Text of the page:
You could tell me Matt Kindt is writing a story about squirrels listening to classical music and I’d pre-order the second it was available. But then you assure me that his new tale is far more interesting, a massive interwoven story about secret agents and writers, all involved in a plot surrounding a global terrorist cell. Wilfredo Torres’ cover is really all you need to further confirm how great this could be, a Bond-ian spy figure remaining chic and fashionable amid the bloody chaos of his work. It’s not so much a tease but a powerful encapsulation of the ideas and aesthetic. Oh, and Mr. Kindt, if you ever want to do that squirrel story, I was totally serious.
Cover by Jeremy Haun
As far as story premises, the one about “a special forces team that fights monster-wielding terrorists” is among the more insane I’ve heard in recent months. While I don’t have anything else to go off just yet (other than my own plottings of this proper promising story), the art seems to confirm a few important things. Namely, the grittiness of war mixed with the surreal, slightly psychedelic magic/supernatural tidbits. Oh, and the importance of religion to a story clearly interested in exploring some of the larger ramifications of war. If this is the future of war comics, enlist me right away.
Skulldigger and Skeleton Boy #3
Cover by Tonci Zonjic
As with the much larger Black Hammer universe, Jeff Lemire and Tonci Zonjic are using Skulldigger and Skeleton Boy to explore and subvert heroic stereotypes. Take the cover for #3, for instance: we can tell that this hero (likely the Crimson Fist, aka Spiral City mayoral candidate Tex Reed) is probably breaking in for a good cause. But that doesn’t change how menacing this feels, a deeply personal invasion that feels truly disturbing. And that’s this series’ strong point thus far: it makes you question your assumptions every page turn, and it never once lets you back away from bigger, far more complicated truths.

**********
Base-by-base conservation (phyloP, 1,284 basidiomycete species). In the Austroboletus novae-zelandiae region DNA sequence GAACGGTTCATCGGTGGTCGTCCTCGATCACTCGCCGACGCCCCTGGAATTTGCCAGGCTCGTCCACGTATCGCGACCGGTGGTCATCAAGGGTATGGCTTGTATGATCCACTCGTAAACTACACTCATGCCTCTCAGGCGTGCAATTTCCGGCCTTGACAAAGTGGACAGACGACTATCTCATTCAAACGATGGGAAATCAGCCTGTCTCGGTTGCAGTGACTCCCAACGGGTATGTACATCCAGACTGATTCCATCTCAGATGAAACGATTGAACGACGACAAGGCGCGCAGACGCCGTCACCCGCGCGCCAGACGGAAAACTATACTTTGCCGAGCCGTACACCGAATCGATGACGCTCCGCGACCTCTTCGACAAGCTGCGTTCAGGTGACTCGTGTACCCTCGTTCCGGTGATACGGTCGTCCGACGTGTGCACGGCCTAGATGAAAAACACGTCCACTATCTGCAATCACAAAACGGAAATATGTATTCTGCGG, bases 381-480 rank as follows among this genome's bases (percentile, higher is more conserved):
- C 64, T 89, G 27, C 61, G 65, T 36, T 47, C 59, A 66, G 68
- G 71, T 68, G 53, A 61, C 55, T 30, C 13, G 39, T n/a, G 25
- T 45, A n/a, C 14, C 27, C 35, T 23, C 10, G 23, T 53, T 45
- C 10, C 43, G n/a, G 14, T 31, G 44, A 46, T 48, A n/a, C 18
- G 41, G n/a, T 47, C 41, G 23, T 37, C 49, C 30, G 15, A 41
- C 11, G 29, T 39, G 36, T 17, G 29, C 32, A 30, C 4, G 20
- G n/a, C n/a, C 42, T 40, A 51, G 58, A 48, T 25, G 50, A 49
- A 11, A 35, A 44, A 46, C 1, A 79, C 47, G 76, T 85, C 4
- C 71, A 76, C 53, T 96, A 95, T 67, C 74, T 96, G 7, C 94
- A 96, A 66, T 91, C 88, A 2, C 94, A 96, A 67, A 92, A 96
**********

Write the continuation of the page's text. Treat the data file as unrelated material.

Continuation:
Cover by Robson Rocha
For some people, Aquaman will always be a running joke. But in the hands of a capable creative team, he’s just as emotionally rich and nuanced as any Batman or Superman title. Kelly Sue DeConnick has done a damn fine job portraying Arthur in a way to make him a deep and well-rounded character, and Mera’s pregnancy is just the sort of decision to give him a richer story and emotional makeup that the character deserves. Luckily, Robson Rocha nails the visuals, and there’s a sense of hope and power to this cover that still hints at something more to come. Aquaman may talk to fish, but he probably shares all of his doubts and fears, too.
Cover by Julian Totino Tedesco
There’s no denying that Julian Totino Tedesco has been killing it with the Daredevil covers in recent months. There’s a level of madness and chaos to these pieces, and yet they also retain some semblance of romanticism, like an 18th century French painting (but with bloody superheroes). Issue #18, though, really stands out, and this snarling, screaming slice of urban warfare between Daredevil and The Owl achieves an intensity and level of detail that few fight scenes could ever fully portrayal. The only real winner of this nasty fight is everyone who gets to peep this cover.